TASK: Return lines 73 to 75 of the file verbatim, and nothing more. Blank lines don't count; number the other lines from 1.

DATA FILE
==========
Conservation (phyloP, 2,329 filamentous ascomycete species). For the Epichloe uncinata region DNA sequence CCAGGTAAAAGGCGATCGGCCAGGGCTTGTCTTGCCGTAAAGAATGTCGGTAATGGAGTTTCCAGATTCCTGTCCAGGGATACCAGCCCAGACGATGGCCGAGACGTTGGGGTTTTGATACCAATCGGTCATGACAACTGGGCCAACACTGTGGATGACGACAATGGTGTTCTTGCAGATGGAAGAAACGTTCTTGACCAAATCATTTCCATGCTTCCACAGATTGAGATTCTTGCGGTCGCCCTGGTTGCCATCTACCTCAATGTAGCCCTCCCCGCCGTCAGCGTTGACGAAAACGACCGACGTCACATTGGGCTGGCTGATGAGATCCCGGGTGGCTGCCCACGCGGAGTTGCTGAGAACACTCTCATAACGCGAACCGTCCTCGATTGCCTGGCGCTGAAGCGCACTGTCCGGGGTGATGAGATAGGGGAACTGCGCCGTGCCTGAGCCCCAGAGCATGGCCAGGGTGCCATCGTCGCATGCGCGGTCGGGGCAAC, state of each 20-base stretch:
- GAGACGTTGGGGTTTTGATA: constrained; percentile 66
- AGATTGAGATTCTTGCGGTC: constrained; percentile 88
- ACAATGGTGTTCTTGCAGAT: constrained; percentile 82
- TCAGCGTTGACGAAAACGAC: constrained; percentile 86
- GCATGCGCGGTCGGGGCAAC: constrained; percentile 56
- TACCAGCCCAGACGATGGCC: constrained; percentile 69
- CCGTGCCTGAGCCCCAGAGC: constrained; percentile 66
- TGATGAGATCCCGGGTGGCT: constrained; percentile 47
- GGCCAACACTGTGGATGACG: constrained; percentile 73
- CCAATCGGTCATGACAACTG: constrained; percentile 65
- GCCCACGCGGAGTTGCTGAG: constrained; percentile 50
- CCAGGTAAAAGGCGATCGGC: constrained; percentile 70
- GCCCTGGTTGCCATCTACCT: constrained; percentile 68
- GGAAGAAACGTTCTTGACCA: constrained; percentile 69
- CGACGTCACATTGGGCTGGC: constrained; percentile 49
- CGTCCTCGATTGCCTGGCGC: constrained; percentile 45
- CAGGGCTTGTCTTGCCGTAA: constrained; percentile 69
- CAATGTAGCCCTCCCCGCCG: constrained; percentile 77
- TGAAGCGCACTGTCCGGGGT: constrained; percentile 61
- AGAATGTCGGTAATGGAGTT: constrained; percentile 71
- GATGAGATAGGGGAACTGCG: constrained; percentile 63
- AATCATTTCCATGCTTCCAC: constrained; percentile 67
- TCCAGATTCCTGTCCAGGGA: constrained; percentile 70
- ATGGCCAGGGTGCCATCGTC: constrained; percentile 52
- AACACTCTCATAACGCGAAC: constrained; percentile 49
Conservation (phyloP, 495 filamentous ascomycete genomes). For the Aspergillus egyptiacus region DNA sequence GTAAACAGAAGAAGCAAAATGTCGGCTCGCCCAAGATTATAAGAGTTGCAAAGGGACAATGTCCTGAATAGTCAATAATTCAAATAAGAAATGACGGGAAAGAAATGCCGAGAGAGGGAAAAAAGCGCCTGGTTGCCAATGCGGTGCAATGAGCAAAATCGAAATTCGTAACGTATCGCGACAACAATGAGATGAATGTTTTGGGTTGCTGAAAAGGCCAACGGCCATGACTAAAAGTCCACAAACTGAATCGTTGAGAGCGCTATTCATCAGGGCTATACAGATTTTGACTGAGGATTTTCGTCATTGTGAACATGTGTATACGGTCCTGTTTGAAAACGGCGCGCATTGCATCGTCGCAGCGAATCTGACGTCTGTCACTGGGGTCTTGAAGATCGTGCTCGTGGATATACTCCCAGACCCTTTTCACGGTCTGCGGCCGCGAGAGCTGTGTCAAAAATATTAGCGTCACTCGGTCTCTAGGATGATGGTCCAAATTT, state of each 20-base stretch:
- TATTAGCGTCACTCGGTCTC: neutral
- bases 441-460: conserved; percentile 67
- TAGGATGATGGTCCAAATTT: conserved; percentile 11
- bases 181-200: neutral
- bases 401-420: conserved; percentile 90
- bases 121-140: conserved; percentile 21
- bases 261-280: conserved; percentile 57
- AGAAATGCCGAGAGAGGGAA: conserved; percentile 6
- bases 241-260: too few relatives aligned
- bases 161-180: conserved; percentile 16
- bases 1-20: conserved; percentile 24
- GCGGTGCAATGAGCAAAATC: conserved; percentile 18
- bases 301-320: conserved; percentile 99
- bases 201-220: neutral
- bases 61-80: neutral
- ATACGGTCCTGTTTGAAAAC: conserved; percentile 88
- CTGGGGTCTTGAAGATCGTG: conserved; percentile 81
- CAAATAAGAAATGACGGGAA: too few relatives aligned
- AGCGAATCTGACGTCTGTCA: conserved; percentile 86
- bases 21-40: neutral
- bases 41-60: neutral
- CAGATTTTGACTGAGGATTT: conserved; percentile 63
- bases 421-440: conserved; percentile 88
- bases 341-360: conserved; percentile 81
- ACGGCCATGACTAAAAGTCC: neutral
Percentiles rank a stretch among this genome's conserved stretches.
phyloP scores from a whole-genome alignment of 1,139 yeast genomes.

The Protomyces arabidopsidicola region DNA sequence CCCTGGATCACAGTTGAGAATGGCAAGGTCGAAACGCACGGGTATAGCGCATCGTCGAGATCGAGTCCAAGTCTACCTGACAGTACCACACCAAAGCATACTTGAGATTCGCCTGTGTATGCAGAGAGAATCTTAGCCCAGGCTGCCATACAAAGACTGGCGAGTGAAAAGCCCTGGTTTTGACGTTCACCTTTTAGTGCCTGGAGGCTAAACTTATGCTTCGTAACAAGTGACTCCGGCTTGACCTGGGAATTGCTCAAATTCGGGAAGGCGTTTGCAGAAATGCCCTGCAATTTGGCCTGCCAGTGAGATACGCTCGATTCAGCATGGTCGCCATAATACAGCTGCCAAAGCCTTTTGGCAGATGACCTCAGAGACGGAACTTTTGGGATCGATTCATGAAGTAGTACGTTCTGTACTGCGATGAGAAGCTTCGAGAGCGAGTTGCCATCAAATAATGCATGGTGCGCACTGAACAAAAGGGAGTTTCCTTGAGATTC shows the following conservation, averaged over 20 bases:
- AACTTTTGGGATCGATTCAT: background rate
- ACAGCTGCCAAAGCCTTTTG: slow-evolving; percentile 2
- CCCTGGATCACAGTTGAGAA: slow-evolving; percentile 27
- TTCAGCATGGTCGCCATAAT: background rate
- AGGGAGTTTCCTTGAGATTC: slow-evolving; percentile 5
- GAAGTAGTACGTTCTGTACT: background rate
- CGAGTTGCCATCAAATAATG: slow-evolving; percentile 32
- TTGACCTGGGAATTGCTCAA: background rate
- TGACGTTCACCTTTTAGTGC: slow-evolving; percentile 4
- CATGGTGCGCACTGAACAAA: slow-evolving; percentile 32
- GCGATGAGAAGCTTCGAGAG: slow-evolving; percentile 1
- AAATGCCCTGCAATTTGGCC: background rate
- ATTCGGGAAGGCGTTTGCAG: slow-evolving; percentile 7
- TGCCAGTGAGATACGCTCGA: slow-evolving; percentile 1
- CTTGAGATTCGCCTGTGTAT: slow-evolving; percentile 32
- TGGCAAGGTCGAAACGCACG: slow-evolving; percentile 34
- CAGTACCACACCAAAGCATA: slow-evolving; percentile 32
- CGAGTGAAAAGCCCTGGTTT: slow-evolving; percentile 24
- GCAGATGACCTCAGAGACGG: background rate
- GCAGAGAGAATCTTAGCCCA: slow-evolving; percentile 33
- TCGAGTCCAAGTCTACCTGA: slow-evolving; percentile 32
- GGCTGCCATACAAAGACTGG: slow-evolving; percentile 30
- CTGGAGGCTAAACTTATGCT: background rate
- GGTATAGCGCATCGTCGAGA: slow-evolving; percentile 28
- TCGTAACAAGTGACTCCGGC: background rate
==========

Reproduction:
- CGAGTGAAAAGCCCTGGTTT: slow-evolving; percentile 24
- GCAGATGACCTCAGAGACGG: background rate
- GCAGAGAGAATCTTAGCCCA: slow-evolving; percentile 33